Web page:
Do you cross train? If so, select all other forms of training that you participate in on a semi-regular basis (at least once per month).
Cross training is important to improve different movement patterns and fitness levels overall. It's great to see that most people are participating in multiple forms of cross training. Challenging your body in different ways is not only beneficial mentally, but can also help reduce chances of injuries occurring. It's worth it to cross train when possible.
On average, how many hours of sleep do you get each night?
A good training program is essential for making real progress. However, without recovery, a perfect training program is useless. Sleep is the best form of recovery that you can do, so getting enough sleep is essential to being the best athlete you can be. We know, life is crazy and sometimes it's just not possible to get enough sleep. WHEN POSSIBLE, try to shoot for 7-10 hours. We're sorry for the person who is only getting 4 hours per night on average...
Do you work with a coach for your training, or do it all yourself?
Most people are doing their own programming, or seemingly aren't following a program at all. The only wrong answer here is to not have a program. It is possible to make progress without one, but the progress with be minimal in comparison to what could be achieved with properly designed programming. If you can do it on your own, do it on your own. If you need help, find help! Just have a program!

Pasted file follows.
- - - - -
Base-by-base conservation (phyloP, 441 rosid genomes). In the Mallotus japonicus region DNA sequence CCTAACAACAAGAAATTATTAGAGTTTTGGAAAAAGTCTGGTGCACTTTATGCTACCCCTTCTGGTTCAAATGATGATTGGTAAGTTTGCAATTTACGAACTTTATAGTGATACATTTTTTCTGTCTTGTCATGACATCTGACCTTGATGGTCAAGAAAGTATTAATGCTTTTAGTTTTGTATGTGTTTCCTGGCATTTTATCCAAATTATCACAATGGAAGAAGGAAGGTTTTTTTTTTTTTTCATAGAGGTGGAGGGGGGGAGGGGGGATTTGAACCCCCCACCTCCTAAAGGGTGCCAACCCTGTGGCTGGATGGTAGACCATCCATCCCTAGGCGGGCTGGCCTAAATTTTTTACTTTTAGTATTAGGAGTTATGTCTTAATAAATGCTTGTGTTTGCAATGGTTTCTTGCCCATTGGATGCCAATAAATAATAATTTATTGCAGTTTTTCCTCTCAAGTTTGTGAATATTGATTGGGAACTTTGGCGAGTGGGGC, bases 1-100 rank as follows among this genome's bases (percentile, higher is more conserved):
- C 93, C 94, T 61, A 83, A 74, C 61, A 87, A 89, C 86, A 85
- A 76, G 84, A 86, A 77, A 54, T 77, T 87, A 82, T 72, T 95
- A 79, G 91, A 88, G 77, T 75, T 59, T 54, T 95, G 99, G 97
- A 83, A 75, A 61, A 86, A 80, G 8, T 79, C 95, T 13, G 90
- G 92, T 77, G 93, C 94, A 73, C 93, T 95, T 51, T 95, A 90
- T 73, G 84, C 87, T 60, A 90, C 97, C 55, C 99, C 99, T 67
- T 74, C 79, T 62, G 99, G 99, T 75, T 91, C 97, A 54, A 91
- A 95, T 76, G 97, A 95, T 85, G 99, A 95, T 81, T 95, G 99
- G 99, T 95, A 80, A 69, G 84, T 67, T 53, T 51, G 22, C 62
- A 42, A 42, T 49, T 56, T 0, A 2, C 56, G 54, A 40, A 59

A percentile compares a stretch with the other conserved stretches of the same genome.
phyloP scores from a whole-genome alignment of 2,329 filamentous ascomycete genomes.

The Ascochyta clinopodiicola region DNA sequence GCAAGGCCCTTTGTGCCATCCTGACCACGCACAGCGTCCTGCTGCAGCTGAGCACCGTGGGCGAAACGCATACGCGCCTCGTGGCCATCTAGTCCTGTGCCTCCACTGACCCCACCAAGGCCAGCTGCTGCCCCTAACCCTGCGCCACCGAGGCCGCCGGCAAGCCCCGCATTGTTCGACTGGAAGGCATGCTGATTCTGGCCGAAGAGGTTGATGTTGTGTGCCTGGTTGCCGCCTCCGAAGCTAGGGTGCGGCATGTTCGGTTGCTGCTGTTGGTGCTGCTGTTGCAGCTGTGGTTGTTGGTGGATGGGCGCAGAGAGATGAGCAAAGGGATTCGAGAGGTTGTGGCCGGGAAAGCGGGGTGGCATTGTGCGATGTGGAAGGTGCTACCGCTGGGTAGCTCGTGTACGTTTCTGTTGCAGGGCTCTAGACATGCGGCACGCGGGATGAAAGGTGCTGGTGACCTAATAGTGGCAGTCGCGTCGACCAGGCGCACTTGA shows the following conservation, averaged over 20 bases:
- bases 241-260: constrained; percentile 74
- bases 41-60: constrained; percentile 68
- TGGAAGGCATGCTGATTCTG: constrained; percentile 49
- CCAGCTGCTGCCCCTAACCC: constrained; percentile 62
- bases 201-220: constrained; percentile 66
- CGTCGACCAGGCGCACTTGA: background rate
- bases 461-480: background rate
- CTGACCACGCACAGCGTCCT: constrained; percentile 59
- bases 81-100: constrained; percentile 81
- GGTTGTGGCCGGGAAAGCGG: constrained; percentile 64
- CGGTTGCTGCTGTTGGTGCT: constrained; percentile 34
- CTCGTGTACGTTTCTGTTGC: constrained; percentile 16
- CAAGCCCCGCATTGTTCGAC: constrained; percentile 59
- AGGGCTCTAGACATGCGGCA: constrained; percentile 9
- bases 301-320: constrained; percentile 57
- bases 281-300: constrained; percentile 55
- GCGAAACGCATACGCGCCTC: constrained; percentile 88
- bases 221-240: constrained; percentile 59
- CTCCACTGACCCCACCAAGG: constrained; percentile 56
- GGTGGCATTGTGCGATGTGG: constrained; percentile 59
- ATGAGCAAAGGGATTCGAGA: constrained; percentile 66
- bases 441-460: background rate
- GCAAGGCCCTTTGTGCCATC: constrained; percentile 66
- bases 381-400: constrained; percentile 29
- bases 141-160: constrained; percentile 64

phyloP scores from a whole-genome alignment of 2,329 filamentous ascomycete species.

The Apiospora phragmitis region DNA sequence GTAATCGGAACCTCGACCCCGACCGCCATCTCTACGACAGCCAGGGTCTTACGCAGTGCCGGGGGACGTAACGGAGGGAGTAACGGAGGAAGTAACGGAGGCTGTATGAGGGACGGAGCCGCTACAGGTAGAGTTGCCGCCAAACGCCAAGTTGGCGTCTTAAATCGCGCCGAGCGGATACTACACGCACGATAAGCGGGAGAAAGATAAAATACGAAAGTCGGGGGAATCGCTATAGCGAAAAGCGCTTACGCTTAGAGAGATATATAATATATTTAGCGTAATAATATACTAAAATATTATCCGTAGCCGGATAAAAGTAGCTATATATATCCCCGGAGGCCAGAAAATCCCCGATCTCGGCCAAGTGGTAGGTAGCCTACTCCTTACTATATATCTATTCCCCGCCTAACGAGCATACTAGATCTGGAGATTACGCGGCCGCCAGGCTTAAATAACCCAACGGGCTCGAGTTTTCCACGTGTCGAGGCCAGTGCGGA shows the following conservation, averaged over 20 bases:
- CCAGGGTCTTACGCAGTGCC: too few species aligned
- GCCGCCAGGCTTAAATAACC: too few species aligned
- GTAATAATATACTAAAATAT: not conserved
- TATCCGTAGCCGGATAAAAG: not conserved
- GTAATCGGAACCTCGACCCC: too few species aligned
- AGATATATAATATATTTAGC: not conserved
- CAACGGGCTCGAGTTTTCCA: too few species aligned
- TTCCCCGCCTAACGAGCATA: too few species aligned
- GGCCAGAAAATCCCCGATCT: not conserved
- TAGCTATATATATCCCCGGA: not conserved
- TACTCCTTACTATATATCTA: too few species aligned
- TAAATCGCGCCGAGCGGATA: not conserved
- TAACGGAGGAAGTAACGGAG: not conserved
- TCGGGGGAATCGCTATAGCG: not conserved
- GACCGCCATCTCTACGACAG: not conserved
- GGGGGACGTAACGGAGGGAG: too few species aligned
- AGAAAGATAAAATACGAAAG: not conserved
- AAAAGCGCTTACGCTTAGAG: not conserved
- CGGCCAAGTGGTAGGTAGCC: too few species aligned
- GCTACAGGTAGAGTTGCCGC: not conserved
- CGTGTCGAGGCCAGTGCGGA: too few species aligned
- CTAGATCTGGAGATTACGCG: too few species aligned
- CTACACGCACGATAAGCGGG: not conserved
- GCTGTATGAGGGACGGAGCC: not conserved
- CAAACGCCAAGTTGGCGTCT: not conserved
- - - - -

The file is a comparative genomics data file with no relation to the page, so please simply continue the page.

On a scale from 1-5, how important would you rank recovery in regards to your overall training and preparation?
Too low. Way too low. Out of 5 stars, this should be at 4 stars minimum. Without recovery, all of your hours of training are worthless. Without recovery, you make no progress and you will actually regress perpetually. Taking steps to recover from training should be an essential part of every athletes training. That means stretching, foam rolling, resting, sleeping, eating healthy, and so on.
Which forms of recovery/bodily maintenance do you use? (Select All That Apply)
It's great to see athletes using varying forms of recovery tools. Recovery and keeping your body moving properly are so essential to performance and injury prevention that to not do them, with all the options today, is just crazy! Good job, athletes!
How seriously do you take your nutrition?
So, how to say this. There were 22 people surveyed who aren't getting near their full potential based on nutrition alone. I know, not everyone has big or lofty goals, and many would rather eat whatever they want most of the time, but it's certainly not the way to see improvements continue over time. Nutrition is, in our opinion, still the most undervalued part of athletic performance in OCR.
7 Training Days Per Week
If you're planning on running an Ultra OCR in 2022, now is the time to start training. Ultras require long-term endurance, and the only way to gain that is by putting in lots of work over a longer span of time. Click the name, or the photo, to get signed up!